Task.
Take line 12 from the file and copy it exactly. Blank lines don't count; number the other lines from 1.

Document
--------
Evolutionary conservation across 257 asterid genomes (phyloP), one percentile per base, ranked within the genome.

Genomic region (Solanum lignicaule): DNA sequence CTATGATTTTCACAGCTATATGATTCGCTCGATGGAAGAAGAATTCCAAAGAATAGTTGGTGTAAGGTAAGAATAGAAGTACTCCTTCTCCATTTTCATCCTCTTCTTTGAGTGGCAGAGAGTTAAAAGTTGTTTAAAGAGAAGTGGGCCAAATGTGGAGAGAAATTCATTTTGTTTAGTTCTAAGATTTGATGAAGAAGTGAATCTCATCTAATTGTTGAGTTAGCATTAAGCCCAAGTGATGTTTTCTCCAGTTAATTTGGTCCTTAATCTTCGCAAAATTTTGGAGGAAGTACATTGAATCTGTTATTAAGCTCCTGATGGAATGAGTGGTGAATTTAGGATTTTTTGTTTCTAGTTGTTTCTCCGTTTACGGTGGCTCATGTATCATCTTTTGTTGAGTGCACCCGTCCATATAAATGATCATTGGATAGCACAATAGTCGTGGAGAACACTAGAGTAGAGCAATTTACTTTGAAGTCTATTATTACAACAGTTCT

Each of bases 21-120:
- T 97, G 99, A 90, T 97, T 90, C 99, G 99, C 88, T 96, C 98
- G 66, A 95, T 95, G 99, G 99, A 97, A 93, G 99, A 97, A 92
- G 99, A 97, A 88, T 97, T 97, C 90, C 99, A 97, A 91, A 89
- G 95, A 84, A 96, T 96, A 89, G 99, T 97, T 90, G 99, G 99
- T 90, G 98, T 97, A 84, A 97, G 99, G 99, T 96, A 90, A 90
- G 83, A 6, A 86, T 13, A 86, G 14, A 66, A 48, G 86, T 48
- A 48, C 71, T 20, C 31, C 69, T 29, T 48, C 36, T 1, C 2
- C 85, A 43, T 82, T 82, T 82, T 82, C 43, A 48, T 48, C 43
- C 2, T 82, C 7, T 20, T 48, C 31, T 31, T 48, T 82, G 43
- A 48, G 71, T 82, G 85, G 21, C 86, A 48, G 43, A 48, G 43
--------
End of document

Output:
- C 2, T 82, C 7, T 20, T 48, C 31, T 31, T 48, T 82, G 43